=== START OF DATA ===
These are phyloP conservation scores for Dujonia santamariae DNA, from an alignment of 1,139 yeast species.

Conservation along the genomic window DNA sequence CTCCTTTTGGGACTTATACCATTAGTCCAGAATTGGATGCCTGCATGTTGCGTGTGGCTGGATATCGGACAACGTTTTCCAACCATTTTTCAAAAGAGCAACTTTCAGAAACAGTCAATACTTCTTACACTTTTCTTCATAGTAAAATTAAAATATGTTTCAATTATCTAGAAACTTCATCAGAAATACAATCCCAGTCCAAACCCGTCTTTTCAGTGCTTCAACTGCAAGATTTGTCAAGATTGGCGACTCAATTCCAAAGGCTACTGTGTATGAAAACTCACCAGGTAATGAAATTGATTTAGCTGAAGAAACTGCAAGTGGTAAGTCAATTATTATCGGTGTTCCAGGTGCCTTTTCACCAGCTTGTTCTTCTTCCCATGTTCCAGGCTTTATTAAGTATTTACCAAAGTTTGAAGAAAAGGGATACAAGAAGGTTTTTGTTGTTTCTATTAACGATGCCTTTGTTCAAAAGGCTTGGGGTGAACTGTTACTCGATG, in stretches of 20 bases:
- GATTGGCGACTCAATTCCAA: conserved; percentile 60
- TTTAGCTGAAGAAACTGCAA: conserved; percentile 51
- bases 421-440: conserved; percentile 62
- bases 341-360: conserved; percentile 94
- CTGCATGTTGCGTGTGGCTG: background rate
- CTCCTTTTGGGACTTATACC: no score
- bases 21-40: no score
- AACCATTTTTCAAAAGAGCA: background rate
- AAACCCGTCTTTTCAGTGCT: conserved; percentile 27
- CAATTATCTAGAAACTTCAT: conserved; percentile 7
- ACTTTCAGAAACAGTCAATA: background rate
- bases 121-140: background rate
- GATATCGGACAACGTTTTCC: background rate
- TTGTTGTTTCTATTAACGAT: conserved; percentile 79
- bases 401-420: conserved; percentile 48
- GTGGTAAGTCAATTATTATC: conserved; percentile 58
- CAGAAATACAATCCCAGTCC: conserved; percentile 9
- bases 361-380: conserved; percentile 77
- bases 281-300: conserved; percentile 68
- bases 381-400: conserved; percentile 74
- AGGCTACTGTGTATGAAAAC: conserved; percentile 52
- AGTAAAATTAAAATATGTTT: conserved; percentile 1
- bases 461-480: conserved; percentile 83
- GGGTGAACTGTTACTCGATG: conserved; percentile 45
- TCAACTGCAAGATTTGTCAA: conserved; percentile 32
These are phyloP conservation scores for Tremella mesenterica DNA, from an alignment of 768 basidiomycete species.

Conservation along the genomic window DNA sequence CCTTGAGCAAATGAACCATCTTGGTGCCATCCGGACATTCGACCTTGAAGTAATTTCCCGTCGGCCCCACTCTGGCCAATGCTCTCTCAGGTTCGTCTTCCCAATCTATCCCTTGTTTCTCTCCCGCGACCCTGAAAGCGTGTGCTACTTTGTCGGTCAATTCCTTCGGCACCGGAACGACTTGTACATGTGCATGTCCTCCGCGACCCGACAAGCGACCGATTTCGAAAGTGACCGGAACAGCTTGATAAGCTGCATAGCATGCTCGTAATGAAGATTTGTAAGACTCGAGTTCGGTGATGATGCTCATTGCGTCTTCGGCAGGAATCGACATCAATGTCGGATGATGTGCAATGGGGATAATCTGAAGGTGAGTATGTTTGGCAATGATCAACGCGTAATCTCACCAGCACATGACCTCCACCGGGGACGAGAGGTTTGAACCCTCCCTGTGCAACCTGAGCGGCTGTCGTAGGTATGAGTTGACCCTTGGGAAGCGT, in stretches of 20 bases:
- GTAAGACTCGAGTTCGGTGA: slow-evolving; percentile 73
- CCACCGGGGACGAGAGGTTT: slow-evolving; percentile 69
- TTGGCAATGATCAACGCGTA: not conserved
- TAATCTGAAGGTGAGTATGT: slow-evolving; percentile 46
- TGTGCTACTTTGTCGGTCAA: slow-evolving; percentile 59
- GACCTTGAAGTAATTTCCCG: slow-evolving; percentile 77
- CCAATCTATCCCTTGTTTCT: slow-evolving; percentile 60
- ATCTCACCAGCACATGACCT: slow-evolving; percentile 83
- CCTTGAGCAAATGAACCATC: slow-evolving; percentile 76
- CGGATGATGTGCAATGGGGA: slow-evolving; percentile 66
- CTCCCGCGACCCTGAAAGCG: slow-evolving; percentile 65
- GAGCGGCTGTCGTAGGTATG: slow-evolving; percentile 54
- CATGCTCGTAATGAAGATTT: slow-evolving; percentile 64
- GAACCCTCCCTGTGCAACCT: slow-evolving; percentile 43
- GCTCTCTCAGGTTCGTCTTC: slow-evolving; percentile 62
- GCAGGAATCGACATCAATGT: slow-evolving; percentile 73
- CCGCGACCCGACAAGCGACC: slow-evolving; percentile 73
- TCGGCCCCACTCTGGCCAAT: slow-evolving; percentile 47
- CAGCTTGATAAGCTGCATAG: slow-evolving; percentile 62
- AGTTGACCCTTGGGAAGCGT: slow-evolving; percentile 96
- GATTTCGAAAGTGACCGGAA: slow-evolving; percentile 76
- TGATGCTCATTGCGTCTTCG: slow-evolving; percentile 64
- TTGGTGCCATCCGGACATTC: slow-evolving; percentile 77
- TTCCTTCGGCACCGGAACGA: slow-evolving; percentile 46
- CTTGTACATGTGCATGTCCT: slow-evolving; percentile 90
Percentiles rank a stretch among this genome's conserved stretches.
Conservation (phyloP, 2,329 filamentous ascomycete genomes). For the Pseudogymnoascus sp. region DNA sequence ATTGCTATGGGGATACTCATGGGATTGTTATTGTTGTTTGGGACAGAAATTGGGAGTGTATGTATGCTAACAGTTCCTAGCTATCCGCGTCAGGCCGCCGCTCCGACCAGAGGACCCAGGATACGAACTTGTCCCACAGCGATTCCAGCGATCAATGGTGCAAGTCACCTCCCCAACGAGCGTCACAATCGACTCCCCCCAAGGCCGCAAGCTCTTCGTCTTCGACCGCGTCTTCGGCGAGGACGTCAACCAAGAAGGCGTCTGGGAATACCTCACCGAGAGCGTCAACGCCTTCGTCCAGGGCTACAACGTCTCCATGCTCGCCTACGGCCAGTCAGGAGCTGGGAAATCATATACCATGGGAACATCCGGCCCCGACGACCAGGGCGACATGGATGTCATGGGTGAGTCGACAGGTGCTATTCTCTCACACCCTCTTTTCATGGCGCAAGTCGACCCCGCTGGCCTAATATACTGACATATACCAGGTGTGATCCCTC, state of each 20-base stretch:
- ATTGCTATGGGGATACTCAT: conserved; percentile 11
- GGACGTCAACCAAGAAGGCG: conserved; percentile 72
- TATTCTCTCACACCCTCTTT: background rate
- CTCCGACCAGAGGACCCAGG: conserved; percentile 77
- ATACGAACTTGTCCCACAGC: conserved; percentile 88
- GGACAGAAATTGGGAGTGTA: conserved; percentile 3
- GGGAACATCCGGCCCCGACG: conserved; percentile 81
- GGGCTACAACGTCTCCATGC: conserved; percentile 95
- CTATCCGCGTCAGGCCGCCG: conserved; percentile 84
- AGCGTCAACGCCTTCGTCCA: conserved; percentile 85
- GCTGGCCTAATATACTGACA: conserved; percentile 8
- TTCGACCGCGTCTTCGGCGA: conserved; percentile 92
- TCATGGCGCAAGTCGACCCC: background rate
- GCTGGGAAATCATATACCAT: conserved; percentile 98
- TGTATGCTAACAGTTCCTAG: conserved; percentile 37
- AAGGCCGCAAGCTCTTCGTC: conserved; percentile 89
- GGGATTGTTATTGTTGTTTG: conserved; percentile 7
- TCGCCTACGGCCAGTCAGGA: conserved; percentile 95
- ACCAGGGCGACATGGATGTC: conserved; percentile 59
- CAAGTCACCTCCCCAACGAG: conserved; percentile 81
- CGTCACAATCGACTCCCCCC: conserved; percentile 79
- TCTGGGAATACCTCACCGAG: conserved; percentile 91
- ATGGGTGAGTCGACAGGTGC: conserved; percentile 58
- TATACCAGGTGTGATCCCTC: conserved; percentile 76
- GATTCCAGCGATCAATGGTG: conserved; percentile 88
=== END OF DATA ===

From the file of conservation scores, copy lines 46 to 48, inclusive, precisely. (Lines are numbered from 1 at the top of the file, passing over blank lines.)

- CCGCGACCCGACAAGCGACC: slow-evolving; percentile 73
- TCGGCCCCACTCTGGCCAAT: slow-evolving; percentile 47
- CAGCTTGATAAGCTGCATAG: slow-evolving; percentile 62